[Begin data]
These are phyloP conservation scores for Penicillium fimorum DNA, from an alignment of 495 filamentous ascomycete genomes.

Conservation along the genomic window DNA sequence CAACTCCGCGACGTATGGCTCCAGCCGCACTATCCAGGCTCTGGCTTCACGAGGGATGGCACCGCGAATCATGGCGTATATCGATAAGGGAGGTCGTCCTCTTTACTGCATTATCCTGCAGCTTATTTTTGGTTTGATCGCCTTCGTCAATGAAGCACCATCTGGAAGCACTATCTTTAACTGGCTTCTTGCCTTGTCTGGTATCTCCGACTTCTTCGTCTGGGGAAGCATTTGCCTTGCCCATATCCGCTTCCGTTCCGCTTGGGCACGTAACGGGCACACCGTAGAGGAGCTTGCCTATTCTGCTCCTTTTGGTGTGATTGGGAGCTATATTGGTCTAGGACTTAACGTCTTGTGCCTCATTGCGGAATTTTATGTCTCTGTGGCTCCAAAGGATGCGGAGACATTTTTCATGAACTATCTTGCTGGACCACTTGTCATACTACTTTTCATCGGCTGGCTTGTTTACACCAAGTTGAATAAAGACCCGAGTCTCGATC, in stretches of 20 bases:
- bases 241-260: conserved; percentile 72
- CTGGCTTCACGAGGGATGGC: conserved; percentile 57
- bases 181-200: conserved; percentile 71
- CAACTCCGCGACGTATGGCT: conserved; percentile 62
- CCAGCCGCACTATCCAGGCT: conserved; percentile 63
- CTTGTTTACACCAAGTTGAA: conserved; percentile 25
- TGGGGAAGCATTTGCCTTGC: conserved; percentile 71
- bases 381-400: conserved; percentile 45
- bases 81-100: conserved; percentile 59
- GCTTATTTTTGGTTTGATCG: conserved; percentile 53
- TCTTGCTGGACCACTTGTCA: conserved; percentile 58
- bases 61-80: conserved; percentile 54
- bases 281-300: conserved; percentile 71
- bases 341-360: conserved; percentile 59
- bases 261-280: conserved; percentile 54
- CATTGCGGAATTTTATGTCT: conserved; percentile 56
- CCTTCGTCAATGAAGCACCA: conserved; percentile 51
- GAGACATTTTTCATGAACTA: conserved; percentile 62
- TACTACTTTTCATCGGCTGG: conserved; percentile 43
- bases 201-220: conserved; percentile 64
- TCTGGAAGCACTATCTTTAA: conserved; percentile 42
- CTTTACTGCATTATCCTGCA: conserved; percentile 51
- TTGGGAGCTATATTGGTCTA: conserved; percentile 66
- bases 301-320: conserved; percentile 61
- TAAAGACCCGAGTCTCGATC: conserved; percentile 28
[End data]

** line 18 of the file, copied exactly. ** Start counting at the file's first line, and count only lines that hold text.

- CATTGCGGAATTTTATGTCT: conserved; percentile 56